This is another simple, every day meal that we love. Most South Indians tend to love the tanginess that tamarind lends to any dish. I am no exception. Drumsticks grow in abundance in my parents' home. When I lived there, I couldn't care less for this vegetable. Now that I have access only to frozen drumsticks, and on rare occasions, fresh ones which don't match up to the robust flavor of home-grown Indian drumsticks. I miss those little things that I took for granted. This kuzhambu makes use of frozen drumsticks and frozen pearl onions which I buy as a matter of convenience, not non-availability of fresh ones. It is similar to vathal kuzhambu. The main difference between the two is that this one uses fresh vegetables whereas vathal kuzhambu makes use of sun dried vegetables and berries.
Do check out my earlier posts on vathal kuzhambu and the making of sundried sundakka vathal.

What you need:
Tamarind - Lemon sized ball soaked in enough hot water to yield two cups of extract
Oil (preferably sesame) - 2 tbsp.
Mustard seeds - 1/2 tsp
Urad dal - 1/2 tsp
Chana dal - 1/2 tsp
Methi seeds - 1/4 tsp
Curry leaves - a few
Pearl onions - 8-10
Drumsticks - 8-10 pieces if using frozen (2, chopped if using fresh)
Turmeric powder - 1/2 tsp
Sambar powder - 2 tsp
Asafoetida - a generous sprinkling

Heat oil in a kadai. Add the dals. When they start to redden, add mustard seeds, methi seeds and curry leaves. When the mustard pops, add pearl onions and saute till pink. Add tamarind extract, drumstick pieces, asafoetida, turmeric, salt and sambar powder. Stir well and let it come to a boil. Boil on low flame for a few minutes to allow the gravy to thicken. If you feel that it is too watery, it can be thickened by adding rice paste which is made by adding one teaspoon of rice flour to water to make a thick paste. This rice paste can be stirred into the kuzhambu, with constant stirring.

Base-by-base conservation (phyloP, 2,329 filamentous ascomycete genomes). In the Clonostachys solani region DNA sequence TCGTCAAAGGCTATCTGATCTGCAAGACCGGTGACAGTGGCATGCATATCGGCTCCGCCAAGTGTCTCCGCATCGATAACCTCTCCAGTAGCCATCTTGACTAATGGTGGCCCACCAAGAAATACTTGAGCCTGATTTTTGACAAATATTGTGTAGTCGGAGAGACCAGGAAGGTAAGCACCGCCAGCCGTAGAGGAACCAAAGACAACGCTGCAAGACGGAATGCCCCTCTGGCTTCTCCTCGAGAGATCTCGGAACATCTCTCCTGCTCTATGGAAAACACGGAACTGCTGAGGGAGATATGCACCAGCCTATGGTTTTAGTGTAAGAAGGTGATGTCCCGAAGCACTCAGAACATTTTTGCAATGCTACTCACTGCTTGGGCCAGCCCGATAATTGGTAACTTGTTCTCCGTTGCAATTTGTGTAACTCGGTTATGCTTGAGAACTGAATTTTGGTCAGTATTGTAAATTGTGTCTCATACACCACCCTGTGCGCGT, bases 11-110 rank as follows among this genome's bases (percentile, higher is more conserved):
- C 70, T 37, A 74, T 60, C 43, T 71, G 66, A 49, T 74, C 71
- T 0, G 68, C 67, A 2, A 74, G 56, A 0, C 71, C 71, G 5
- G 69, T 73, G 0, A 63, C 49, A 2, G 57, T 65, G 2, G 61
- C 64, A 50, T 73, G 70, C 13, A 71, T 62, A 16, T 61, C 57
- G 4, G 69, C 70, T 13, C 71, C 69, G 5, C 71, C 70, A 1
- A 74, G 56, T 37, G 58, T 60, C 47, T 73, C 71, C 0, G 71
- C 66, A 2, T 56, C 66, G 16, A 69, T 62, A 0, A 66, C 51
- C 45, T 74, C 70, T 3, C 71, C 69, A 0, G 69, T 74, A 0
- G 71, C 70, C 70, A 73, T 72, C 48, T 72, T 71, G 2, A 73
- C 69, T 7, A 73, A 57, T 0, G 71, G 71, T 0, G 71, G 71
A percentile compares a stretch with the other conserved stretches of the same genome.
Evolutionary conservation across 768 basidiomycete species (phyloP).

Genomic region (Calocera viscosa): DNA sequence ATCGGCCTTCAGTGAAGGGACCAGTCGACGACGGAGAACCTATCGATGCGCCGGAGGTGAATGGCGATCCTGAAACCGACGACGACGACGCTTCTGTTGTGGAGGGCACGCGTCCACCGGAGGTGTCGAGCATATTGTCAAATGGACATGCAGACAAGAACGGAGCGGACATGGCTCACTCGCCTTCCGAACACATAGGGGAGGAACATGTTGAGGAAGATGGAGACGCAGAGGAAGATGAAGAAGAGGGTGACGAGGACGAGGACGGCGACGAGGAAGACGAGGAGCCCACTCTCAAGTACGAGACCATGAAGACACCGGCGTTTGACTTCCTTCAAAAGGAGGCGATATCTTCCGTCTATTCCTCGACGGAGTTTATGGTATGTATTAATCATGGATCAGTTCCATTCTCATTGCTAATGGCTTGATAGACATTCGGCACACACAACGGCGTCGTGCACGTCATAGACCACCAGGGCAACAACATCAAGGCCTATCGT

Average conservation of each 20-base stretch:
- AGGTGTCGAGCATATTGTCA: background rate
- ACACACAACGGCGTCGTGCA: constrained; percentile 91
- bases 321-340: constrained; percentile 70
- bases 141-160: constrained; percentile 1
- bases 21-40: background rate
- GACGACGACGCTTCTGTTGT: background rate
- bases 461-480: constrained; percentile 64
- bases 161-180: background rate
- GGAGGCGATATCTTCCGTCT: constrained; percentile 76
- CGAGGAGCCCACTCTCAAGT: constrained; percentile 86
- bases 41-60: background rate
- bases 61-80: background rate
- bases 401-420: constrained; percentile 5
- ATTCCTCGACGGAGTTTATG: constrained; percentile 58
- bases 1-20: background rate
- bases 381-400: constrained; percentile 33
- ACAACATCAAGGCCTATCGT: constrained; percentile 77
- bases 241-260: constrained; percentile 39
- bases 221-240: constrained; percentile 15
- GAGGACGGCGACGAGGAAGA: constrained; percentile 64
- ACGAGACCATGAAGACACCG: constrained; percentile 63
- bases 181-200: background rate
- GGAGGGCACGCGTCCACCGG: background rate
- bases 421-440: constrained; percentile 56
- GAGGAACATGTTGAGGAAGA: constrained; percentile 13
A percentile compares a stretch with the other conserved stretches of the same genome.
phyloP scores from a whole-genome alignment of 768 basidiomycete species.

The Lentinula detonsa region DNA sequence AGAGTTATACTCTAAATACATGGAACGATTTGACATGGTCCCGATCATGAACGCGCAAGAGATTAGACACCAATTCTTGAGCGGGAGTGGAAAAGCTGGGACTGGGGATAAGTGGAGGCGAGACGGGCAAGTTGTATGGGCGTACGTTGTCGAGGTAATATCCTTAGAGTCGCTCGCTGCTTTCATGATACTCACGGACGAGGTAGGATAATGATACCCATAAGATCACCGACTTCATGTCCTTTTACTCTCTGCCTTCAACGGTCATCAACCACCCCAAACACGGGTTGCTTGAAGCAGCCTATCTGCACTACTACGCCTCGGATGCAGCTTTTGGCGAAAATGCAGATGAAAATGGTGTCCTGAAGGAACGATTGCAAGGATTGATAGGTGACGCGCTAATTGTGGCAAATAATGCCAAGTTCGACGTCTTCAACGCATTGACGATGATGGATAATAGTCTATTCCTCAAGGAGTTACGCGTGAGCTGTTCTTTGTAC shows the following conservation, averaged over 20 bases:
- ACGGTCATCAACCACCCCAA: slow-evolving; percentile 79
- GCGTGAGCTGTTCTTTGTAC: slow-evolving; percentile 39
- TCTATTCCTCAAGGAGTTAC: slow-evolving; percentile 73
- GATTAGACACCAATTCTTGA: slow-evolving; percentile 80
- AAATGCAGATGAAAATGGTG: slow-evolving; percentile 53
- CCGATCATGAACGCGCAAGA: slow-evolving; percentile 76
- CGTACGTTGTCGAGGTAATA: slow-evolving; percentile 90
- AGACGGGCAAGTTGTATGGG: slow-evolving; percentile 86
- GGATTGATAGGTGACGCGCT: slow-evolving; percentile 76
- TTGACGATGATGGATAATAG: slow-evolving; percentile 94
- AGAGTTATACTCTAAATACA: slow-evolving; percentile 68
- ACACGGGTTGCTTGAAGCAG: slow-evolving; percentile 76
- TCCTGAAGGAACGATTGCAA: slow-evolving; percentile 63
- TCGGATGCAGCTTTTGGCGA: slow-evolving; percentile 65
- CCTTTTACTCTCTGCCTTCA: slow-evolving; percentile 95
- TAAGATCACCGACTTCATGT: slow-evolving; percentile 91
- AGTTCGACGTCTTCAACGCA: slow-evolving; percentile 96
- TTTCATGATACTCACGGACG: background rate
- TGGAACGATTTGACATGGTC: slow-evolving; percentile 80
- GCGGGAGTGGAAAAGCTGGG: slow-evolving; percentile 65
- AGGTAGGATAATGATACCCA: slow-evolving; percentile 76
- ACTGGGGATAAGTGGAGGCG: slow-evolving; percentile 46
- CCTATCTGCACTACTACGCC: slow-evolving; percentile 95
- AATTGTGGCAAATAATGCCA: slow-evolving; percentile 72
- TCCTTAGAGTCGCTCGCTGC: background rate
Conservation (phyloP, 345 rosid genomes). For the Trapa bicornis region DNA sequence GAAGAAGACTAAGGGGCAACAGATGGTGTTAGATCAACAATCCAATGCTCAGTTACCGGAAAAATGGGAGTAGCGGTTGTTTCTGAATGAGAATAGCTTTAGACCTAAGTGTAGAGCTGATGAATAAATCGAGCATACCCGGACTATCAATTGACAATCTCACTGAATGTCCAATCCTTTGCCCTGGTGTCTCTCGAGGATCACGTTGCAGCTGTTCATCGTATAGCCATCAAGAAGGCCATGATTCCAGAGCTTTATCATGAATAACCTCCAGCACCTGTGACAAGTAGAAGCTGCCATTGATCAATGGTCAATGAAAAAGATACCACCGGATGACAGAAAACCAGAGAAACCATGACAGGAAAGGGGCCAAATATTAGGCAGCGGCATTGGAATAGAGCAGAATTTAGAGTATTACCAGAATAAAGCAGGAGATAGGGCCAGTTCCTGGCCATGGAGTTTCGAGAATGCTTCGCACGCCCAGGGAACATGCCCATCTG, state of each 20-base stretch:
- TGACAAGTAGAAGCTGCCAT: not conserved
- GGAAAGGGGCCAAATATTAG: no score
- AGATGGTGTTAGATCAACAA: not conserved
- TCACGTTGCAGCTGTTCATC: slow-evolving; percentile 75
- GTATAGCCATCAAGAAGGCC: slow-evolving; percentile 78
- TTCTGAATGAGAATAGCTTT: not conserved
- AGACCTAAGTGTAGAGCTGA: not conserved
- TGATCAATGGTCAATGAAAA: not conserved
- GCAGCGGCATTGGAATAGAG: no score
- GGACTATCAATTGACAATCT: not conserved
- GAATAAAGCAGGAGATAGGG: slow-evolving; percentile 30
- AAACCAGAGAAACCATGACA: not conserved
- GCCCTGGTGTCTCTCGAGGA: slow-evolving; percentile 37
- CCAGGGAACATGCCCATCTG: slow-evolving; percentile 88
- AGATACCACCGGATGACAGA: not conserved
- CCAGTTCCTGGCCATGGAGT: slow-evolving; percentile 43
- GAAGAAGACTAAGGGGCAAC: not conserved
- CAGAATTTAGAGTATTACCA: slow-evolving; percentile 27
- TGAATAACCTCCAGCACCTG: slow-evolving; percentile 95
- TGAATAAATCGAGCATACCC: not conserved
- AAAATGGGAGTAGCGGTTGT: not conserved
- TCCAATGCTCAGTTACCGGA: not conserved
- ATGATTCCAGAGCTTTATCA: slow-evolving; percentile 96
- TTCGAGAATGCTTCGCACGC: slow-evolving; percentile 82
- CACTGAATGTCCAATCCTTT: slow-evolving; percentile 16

Serve the kuzhambu hot with rice and a dollop of ghee or sesame oil.

Check out the Blogging Marathon page for the other Blogging Marathoners doing this BM

Saturday, February 03, 2018

Schezwan Vegetable fried rice

If you've been reading my blog for a while, then you know that I love recipes that are quick and easy to make. This Schezwan fried rice ticks both boxes. In addition, it is also colorful and loaded with vegetables. The one thing that does take time is making the Schezwan sauce. If you don't want to do that, you can use any brand of store bought Schezwan sauce. I have used homemade sauce, which I usually make in large quantities whenever I have the time, and store in the refrigerator. The sauce recipe will be shared in a different post.

What  you need:
Rice - 1 cup, cooked and completely cooled
Oil - 2 tbsp.
Ginger - 1 inch piece, julienned
Garlic - 4 cloves, minced
Onion - 1 small, chopped into thin, long pieces
Celery - 1 stalk, chopped fine
Vegetables - 3/4 cup (I used a combination of cabbage, carrot, beans and peas)